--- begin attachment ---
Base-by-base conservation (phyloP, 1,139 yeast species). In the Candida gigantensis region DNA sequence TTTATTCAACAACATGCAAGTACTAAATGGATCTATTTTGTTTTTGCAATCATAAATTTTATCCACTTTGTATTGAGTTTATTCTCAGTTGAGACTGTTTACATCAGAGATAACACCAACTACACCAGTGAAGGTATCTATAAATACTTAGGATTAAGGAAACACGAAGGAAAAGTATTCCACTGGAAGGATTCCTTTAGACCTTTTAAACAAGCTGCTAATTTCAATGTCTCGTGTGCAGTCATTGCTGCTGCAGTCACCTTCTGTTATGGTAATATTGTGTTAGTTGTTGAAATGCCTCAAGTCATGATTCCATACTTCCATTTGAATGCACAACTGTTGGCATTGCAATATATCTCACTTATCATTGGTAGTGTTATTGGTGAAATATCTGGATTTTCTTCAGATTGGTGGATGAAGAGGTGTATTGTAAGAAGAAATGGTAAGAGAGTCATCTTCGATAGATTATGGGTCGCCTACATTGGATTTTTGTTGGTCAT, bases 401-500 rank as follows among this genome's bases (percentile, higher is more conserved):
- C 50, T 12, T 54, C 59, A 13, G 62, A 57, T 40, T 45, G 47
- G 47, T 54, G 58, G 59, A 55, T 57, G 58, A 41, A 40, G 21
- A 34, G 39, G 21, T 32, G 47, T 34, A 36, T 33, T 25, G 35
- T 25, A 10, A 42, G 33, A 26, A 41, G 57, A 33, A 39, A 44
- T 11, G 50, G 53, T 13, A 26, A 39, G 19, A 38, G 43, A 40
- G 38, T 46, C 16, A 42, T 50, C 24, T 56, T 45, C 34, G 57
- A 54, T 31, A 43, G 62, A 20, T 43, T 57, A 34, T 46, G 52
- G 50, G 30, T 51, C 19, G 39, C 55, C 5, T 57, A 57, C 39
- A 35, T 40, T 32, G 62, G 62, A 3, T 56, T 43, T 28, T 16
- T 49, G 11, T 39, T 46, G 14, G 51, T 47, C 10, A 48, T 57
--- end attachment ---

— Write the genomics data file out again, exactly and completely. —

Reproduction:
Base-by-base conservation (phyloP, 1,139 yeast species). In the Candida gigantensis region DNA sequence TTTATTCAACAACATGCAAGTACTAAATGGATCTATTTTGTTTTTGCAATCATAAATTTTATCCACTTTGTATTGAGTTTATTCTCAGTTGAGACTGTTTACATCAGAGATAACACCAACTACACCAGTGAAGGTATCTATAAATACTTAGGATTAAGGAAACACGAAGGAAAAGTATTCCACTGGAAGGATTCCTTTAGACCTTTTAAACAAGCTGCTAATTTCAATGTCTCGTGTGCAGTCATTGCTGCTGCAGTCACCTTCTGTTATGGTAATATTGTGTTAGTTGTTGAAATGCCTCAAGTCATGATTCCATACTTCCATTTGAATGCACAACTGTTGGCATTGCAATATATCTCACTTATCATTGGTAGTGTTATTGGTGAAATATCTGGATTTTCTTCAGATTGGTGGATGAAGAGGTGTATTGTAAGAAGAAATGGTAAGAGAGTCATCTTCGATAGATTATGGGTCGCCTACATTGGATTTTTGTTGGTCAT, bases 401-500 rank as follows among this genome's bases (percentile, higher is more conserved):
- C 50, T 12, T 54, C 59, A 13, G 62, A 57, T 40, T 45, G 47
- G 47, T 54, G 58, G 59, A 55, T 57, G 58, A 41, A 40, G 21
- A 34, G 39, G 21, T 32, G 47, T 34, A 36, T 33, T 25, G 35
- T 25, A 10, A 42, G 33, A 26, A 41, G 57, A 33, A 39, A 44
- T 11, G 50, G 53, T 13, A 26, A 39, G 19, A 38, G 43, A 40
- G 38, T 46, C 16, A 42, T 50, C 24, T 56, T 45, C 34, G 57
- A 54, T 31, A 43, G 62, A 20, T 43, T 57, A 34, T 46, G 52
- G 50, G 30, T 51, C 19, G 39, C 55, C 5, T 57, A 57, C 39
- A 35, T 40, T 32, G 62, G 62, A 3, T 56, T 43, T 28, T 16
- T 49, G 11, T 39, T 46, G 14, G 51, T 47, C 10, A 48, T 57